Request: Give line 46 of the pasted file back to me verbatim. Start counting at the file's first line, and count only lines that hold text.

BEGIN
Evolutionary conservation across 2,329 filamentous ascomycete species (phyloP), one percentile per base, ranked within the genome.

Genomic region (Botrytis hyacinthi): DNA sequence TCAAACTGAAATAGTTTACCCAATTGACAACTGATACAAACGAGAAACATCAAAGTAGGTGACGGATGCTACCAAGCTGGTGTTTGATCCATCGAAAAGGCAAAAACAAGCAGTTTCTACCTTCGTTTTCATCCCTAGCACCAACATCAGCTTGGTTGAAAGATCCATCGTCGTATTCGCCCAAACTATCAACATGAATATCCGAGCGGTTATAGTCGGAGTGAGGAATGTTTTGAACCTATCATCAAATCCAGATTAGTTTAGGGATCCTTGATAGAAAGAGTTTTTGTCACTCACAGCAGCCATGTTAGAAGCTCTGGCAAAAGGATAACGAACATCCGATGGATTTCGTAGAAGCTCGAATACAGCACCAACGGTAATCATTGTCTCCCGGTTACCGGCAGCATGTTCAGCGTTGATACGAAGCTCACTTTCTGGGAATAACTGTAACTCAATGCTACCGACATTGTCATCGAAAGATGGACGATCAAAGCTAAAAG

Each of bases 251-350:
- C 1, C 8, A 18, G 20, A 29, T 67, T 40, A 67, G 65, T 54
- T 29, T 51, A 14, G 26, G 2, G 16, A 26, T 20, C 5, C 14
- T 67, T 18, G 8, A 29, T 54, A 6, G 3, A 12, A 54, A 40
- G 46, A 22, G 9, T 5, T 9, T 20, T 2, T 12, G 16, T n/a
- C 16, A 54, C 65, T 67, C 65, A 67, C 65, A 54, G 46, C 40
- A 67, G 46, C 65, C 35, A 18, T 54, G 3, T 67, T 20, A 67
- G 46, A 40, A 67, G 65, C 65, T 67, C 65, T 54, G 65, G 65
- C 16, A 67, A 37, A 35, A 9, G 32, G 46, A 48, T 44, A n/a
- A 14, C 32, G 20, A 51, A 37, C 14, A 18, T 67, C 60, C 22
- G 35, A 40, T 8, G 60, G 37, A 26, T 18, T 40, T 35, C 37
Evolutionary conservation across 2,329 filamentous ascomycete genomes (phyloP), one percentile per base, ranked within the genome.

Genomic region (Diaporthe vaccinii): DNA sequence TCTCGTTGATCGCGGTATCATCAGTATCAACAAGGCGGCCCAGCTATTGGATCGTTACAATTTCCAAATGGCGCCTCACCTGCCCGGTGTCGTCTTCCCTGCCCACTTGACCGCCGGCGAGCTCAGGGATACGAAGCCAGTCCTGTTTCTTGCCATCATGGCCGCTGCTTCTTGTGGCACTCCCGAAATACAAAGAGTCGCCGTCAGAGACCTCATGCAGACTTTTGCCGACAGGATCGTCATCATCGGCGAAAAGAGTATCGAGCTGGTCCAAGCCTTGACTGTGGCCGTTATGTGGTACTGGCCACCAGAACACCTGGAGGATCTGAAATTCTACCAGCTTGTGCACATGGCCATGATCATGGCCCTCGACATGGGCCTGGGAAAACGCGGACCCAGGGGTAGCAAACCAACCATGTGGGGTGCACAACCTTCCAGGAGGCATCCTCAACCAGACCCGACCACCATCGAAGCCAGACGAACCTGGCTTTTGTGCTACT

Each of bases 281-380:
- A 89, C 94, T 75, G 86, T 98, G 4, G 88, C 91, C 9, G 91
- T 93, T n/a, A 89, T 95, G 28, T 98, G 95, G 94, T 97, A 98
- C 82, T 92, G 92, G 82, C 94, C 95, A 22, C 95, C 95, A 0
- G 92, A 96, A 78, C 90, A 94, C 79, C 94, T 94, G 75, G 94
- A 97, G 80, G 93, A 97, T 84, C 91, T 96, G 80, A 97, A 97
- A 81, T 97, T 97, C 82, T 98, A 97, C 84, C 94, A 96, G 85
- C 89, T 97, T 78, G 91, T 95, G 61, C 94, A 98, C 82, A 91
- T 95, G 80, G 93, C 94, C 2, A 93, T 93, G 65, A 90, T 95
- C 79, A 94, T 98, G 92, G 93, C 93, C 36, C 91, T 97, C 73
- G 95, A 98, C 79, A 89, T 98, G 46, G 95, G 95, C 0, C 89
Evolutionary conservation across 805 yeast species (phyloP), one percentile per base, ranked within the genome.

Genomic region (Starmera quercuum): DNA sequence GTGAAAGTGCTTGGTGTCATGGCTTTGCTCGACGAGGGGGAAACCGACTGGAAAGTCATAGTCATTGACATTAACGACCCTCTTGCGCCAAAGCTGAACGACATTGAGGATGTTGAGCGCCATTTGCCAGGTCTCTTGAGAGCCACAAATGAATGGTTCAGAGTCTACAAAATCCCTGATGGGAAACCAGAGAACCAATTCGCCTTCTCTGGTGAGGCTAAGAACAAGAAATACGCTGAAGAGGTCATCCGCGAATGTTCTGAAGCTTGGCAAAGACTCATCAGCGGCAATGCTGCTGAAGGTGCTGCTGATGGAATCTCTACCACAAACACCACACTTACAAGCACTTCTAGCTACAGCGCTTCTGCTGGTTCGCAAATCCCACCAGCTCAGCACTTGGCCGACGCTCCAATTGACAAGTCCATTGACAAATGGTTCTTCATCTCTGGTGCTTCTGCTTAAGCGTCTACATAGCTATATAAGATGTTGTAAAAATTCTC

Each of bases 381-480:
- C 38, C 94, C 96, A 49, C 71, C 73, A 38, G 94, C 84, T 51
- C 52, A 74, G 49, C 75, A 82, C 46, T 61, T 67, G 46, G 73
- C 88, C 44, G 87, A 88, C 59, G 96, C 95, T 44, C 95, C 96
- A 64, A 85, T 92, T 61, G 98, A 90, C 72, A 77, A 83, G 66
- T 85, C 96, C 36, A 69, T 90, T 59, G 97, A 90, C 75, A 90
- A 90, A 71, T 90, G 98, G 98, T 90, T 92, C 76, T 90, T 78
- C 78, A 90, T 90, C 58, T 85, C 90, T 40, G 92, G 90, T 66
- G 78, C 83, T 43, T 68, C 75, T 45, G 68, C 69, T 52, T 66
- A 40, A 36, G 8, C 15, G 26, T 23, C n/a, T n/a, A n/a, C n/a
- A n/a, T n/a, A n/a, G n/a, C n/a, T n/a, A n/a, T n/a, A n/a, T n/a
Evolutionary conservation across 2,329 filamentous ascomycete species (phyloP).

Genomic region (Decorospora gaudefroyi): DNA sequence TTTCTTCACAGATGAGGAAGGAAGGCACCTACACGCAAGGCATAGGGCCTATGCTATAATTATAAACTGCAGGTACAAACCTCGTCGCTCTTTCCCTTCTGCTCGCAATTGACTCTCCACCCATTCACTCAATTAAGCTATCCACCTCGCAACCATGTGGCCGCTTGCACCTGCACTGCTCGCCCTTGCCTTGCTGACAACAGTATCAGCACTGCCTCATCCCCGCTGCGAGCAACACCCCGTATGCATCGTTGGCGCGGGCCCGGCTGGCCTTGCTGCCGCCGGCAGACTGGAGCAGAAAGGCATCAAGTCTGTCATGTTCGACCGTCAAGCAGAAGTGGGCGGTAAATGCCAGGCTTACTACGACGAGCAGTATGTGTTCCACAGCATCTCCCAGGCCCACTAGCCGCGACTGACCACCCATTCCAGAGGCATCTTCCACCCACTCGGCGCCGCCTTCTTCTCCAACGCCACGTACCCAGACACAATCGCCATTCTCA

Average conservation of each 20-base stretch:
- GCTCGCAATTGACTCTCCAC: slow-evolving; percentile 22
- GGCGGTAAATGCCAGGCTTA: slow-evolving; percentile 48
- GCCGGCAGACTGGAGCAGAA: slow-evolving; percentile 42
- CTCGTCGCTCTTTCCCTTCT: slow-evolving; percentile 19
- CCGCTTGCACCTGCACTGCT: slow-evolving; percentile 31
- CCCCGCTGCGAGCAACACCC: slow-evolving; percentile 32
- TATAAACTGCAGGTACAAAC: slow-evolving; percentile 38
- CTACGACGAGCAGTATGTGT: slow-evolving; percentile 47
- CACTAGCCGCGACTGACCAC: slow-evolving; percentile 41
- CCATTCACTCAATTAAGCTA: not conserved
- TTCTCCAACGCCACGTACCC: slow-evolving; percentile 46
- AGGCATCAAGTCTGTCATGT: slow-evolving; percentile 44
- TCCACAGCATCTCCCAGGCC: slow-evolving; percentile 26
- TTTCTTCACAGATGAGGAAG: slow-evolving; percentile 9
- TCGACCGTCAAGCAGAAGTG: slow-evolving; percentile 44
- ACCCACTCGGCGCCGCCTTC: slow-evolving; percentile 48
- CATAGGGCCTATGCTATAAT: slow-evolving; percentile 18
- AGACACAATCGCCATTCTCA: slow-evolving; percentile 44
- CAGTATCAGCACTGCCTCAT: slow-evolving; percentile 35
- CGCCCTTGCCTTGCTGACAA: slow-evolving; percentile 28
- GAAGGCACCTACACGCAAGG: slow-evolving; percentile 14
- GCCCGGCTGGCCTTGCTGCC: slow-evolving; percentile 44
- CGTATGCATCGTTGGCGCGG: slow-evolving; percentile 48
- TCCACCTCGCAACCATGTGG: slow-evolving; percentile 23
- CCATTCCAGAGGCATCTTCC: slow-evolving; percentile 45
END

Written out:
- CTCGTCGCTCTTTCCCTTCT: slow-evolving; percentile 19